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President Joe Biden has announced a diplomatic boycott of the upcoming Winter Olympic Games in Beijing, White House Press Secretary Jen Psaki confirmed on Monday, noting that no U.S. officials will attend but American athletes will still be competing in the games. The boycott is meant to send a message of disapproval for China's record on human rights.
"The Biden administration will not send any diplomatic or official representation to the Beijing 2022 Olympic and Paralympic games given the [People's Republic of China's] ongoing genocide and crimes against humanity in Xinjiang and other human rights abuses," Psaki said at a Monday briefing.
She continued: "The athletes on team USA have our full support. We will be behind them 100 percent as we cheer them on from home. We will not be contributing to the fanfare of the games."
The games begin Feb. 4 and close Feb. 20.
High-level dignitaries are typically sent to watch the Games, root for their country's athletes and get a close look at the host country's achievements in technology and development. First Lady Jill Biden led the U.S. contingent to the Summer Olympics in Tokyo this year.
Even before the U.S. boycott was officially confirmed, Beijing had already threatened "firm countermeasures."
Zhao Lijian, a spokesperson for China's Foreign Ministry told reporters Monday that the move would be an "outright political provocation," according to the AP, though he offered no details on how his country might issue payback for a diplomatic boycott.
China has the ability to influence much of Biden's agenda. Issues like the supply chain problems, climate change and U.S. policy toward North Korea, Iran and other geopolitically sensitive areas are interconnected with Asia's most powerful nation.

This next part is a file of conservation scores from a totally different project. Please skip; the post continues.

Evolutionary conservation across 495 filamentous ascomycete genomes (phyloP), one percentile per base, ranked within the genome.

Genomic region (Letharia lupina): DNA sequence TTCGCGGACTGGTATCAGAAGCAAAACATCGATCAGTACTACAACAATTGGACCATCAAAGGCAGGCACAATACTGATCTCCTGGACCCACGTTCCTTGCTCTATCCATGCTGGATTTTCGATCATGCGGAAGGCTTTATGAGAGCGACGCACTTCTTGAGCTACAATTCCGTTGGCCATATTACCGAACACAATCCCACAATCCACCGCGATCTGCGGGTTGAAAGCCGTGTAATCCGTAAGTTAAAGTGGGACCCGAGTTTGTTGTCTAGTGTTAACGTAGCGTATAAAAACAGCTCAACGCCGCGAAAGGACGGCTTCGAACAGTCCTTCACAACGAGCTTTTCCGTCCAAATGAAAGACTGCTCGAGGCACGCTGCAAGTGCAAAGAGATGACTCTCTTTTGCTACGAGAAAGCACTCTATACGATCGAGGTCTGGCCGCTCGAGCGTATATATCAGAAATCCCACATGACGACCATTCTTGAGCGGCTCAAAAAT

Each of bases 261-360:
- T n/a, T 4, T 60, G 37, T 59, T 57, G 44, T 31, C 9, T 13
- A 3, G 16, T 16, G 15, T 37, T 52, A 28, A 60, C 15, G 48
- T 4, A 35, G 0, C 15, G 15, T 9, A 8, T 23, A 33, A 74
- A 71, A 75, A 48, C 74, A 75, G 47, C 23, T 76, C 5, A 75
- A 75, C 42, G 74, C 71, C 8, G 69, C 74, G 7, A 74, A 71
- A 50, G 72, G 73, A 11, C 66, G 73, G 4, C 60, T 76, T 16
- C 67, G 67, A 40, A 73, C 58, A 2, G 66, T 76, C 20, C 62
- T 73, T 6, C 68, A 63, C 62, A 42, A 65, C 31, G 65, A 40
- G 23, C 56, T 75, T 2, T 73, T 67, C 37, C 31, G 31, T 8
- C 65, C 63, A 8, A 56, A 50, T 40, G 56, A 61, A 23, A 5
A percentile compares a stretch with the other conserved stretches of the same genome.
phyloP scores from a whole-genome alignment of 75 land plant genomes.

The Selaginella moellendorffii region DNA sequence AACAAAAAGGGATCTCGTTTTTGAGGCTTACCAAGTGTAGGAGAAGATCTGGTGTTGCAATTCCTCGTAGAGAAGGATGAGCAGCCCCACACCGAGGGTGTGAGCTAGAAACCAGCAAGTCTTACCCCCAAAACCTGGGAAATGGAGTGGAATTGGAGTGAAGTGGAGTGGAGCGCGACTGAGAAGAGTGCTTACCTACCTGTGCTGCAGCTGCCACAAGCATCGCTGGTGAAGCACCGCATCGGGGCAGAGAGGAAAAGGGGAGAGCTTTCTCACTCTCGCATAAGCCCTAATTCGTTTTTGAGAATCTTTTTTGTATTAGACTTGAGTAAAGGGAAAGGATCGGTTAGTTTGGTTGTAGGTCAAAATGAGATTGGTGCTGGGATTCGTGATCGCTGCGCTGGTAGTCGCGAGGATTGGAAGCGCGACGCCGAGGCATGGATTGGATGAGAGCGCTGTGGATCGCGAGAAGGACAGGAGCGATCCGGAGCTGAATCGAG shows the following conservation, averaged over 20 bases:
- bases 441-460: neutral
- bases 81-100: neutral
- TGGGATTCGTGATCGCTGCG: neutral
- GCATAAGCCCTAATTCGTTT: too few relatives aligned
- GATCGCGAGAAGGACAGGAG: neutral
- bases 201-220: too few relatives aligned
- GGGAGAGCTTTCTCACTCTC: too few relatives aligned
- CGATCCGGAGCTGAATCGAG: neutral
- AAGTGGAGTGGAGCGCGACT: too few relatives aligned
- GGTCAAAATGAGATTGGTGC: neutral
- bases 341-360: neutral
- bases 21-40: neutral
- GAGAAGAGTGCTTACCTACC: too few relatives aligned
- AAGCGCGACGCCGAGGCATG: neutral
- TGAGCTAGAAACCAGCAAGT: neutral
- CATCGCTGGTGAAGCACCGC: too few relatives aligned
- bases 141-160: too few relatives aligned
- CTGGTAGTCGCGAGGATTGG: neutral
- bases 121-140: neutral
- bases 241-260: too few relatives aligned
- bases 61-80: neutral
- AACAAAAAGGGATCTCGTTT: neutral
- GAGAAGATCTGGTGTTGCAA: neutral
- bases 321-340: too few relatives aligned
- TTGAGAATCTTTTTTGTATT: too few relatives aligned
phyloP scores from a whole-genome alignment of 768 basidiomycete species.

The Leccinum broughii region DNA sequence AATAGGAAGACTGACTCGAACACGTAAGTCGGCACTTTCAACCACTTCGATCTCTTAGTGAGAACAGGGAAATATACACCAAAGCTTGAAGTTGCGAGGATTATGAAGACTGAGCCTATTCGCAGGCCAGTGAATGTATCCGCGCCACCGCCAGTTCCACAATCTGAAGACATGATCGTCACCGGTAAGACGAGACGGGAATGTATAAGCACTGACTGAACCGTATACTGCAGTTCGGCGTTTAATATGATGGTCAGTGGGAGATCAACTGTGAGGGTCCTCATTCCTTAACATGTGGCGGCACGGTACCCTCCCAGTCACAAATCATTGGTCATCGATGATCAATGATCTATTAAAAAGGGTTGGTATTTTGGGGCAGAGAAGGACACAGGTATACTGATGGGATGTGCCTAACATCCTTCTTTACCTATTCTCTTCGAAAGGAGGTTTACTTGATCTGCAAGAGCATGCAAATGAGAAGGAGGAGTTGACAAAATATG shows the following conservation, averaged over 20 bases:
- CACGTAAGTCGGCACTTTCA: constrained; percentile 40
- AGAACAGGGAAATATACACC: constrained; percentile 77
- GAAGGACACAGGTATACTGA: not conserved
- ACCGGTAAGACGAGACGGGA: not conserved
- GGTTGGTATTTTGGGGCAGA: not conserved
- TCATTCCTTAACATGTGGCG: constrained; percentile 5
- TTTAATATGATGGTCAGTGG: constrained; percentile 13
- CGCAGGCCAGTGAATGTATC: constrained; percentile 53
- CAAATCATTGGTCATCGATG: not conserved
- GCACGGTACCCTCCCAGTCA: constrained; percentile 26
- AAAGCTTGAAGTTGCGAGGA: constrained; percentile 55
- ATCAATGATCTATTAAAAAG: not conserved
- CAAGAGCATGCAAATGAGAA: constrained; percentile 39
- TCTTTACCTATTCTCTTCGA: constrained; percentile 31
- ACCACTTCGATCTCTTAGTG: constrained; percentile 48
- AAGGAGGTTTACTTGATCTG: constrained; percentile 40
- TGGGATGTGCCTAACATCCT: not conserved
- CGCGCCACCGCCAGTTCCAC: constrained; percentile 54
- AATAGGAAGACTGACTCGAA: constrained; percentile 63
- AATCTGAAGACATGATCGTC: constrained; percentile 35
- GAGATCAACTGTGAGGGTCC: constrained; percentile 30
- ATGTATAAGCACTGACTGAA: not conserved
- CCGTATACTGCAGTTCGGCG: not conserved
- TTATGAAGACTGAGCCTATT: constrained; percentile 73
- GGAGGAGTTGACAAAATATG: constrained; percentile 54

"Without being invited, American politicians keep hyping the so-called diplomatic boycott of the Beijing Winter Olympics, which is purely wishful thinking and grandstanding," Zhao said during a press briefing.
Photo by Dylan Martinez - Pool/Getty Images First Lady Jill Biden at the opening ceremony of the Tokyo Olympic Games on Friday
Biden previously said in November his administration was considering a boycott — not long after a virtual summit with Chinese President Xi Jinping. Officials said that meeting, which lasted more than three hours, was "respectful and straightforward" but the leaders of the world's two biggest economies didn't reach any major breakthroughs.
One senior administration official told CNN the men had a "healthy debate" in November, and Biden raised his concerns about human rights, trade and Taiwan.
Officials also said that Xi didn't take the opportunity to personally invite the U.S. president to the Winter Olympics in China.
Zhao also said Monday the potential boycott would be "a stain on the spirit of the Olympic charter."
More than 40 years ago during Jimmy Carter's presidency, the U.S. fully boycotted the 1980 Summer Olympics in Moscow over the Soviet Union's invasion of Afghanistan. In 1984, the Soviet Union and its allies retaliated with a boycott of the Summer Games in Los Angeles.